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Learning to read and write is the basis for all learning and reading is everywhere. With this in mind, our goal is to motivate children to want to read so they will practice reading independently and, thus, become fluent readers. That happens when children enjoy reading.

Through reading, our children find the tools they need to succeed in life since it stimulates their imagination and expands their understanding of the world. Having access to information through the printed word is an absolute necessity.

Knowledge is power, and books are full of it. But reading is more than just a practical tool. Through books we can enrich our minds; we can also relax and enjoy some precious leisure moments.

With your help, our children can begin a lifelong relationship with the printed word, so they grow into adults who read easily and frequently whether for business, knowledge, or pleasure.

Our school therefore, strongly encourages your child to engage in some reading activity every night. In the very early years this may be listening to you read or discussing storybooks with you. As they become more competent readers, you can support your child by visiting your local book shops and helping them choose books they enjoy reading.


Research shows that when parents are involved in their children’s education at home, their children do better in school. When parents are involved at school, their children’s achievement excels and the schools they attend become even stronger. For this to be achieved, here are some tips we might want to incorporate in our daily lives with our children:


  1. Talk with your child often – as you eat together, shop for groceries, walk to school, wait for a bus. As he/she gets ready for school, ask about the stories and poems she is reading and what projects she has in science or art time.

Ask about friends and classmates (encourage him/her to use their names) and to describe the games they like to play together. Ask questions that will encourage her to talk, and not just give “yes” or “no” answers.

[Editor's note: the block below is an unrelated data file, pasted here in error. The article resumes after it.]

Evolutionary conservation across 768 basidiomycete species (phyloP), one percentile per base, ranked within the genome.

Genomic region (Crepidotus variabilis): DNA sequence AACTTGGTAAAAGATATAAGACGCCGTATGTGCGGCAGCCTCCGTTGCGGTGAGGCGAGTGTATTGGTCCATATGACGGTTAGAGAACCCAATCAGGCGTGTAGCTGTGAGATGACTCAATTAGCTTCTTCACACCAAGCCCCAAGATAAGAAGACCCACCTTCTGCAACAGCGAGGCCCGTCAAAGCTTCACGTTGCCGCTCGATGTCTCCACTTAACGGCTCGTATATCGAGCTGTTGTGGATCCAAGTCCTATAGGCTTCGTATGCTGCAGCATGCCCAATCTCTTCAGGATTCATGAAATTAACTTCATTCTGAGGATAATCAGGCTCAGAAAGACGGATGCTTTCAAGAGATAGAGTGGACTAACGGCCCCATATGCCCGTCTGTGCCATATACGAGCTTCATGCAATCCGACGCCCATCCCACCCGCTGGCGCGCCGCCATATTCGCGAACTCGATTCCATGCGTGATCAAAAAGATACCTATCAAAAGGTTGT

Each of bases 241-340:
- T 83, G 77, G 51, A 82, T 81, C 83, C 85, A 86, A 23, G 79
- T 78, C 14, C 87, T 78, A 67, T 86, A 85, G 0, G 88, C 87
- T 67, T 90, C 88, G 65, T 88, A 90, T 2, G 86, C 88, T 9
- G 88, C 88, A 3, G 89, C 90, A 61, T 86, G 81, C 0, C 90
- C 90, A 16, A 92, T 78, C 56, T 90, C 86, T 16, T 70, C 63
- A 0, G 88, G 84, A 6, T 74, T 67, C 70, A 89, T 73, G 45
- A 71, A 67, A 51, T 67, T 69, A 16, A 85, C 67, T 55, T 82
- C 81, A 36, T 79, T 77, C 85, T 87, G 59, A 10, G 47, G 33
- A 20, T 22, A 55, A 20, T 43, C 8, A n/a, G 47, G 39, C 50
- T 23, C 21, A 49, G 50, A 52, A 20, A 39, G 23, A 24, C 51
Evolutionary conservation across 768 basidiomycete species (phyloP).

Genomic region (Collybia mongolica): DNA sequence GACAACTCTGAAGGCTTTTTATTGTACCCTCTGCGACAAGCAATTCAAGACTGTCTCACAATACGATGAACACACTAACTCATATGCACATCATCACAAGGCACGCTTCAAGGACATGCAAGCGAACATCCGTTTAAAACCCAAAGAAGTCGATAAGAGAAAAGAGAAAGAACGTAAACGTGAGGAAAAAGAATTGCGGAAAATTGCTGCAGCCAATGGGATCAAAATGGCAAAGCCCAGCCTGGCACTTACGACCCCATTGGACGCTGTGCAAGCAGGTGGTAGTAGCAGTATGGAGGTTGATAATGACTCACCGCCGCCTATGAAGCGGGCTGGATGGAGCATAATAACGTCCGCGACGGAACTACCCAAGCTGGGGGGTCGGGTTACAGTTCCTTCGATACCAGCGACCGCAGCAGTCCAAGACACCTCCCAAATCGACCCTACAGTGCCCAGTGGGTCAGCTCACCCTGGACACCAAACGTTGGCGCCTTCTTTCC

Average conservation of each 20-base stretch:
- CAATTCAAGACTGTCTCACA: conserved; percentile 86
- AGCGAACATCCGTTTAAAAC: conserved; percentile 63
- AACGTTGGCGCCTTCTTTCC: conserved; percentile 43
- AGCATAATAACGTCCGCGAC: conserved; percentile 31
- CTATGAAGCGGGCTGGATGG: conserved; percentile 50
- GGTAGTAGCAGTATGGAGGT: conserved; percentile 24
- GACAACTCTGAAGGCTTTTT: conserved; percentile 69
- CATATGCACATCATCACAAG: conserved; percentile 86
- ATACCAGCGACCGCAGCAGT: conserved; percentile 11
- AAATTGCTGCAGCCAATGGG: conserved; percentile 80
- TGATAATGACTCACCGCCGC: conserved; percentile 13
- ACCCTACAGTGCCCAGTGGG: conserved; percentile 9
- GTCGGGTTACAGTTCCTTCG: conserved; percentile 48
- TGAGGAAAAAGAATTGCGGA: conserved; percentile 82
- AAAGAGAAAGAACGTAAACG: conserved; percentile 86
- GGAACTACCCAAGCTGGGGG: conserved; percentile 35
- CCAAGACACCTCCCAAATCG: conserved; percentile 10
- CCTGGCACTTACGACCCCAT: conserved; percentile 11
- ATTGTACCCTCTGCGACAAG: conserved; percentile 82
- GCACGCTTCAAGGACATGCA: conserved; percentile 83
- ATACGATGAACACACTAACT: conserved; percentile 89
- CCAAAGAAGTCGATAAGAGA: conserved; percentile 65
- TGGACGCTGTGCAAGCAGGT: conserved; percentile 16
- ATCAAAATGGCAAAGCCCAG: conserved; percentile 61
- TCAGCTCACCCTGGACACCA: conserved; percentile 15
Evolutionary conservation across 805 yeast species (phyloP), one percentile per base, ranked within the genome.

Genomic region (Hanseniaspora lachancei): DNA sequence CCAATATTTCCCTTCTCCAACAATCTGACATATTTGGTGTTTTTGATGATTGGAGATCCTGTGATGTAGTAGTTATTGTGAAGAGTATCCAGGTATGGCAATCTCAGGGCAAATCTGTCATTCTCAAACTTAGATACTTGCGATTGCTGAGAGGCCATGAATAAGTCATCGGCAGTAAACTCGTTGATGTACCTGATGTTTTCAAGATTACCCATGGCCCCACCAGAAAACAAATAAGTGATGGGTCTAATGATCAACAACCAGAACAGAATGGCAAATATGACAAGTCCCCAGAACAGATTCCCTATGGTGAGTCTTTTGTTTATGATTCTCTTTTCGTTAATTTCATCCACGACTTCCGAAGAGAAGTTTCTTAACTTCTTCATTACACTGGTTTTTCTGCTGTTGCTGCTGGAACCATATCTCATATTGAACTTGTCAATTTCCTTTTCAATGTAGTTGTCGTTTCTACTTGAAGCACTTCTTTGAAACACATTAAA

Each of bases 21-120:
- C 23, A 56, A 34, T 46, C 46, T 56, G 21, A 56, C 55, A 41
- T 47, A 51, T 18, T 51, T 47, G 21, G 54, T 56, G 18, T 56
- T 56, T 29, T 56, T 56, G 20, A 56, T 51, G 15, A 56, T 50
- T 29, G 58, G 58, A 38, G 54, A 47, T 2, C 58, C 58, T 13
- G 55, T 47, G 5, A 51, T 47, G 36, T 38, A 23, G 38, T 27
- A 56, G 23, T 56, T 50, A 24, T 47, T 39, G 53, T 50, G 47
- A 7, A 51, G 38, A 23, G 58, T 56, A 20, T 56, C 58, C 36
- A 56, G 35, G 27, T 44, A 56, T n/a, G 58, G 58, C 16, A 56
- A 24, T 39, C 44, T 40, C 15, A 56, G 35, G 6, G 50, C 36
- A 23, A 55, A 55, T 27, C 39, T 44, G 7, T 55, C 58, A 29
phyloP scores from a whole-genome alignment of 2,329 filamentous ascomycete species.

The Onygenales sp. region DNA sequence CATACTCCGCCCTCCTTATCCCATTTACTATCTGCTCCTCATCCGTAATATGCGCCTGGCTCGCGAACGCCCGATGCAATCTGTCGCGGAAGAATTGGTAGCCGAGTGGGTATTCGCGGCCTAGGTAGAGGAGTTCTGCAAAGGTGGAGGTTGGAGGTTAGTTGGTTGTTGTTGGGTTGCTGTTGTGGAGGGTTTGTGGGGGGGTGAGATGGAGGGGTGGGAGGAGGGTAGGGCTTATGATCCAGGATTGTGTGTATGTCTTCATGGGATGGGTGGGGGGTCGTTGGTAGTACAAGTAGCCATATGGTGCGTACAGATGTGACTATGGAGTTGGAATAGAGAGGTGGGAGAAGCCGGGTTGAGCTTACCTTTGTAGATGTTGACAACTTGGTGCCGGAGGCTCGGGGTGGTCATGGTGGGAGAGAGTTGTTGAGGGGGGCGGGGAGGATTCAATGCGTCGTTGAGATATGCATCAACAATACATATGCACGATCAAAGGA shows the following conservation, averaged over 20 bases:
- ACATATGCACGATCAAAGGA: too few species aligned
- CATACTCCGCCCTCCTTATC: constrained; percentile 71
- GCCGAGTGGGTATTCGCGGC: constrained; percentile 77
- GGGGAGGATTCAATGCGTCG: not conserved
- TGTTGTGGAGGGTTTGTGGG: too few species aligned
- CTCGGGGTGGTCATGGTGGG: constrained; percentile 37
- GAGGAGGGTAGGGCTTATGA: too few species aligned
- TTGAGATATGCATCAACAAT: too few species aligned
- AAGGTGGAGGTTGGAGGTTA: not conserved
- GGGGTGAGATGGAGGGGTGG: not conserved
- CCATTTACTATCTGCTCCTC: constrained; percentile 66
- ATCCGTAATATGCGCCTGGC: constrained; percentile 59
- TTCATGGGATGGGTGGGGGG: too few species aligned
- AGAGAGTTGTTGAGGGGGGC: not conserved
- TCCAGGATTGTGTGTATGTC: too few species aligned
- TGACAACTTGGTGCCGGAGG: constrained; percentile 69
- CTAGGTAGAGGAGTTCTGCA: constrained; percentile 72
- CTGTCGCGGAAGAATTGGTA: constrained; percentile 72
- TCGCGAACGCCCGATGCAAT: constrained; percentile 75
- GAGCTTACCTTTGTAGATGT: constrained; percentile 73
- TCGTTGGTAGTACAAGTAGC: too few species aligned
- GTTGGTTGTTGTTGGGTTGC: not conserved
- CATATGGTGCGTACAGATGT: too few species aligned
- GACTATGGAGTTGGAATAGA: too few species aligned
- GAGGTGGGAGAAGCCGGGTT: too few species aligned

1. Have your child use his imagination to make up and tell you stories – Ask questions that will encourage him to expand the stories.
  2. Have a conversation about recent family photographs – Ask your child to describe each picture: who is in it, what’s happening, and where the picture was taken.
  3. Listen to your child’s questions patiently and answer them just as patiently – If you don’t know the answer to a question, work together to find one (look things up in a book or on the computer).
  4. Talk about books that you’ve read together – Ask your child about favorite parts and characters in the book and answer his questions about events or characters.
  5. Pay attention to how much TV your child is watching – Set aside “no TV” time each day and use that time to talk together.




  • An Involved Parent-Be attentive to your child, aware and together.
  • A Role Model… Be caring, engaged and influential.
  • A Cheerleader… Be supportive, positive and fun.
  • A Partner… Be encouraging, working together.
  • Their Favorite Teacher…Be there for teachable moments.
  • A Friendly Critic… Be patient, accepting and flexible.
  • An Advisor… Be ready to help, share your experiences.
  • A Good Communicator… Be a talker, a listener and stay connected.
  • A Lifelong Learner… Be inquisitive, share and most importantly read together.
  • An Advocate… For your child, school and community.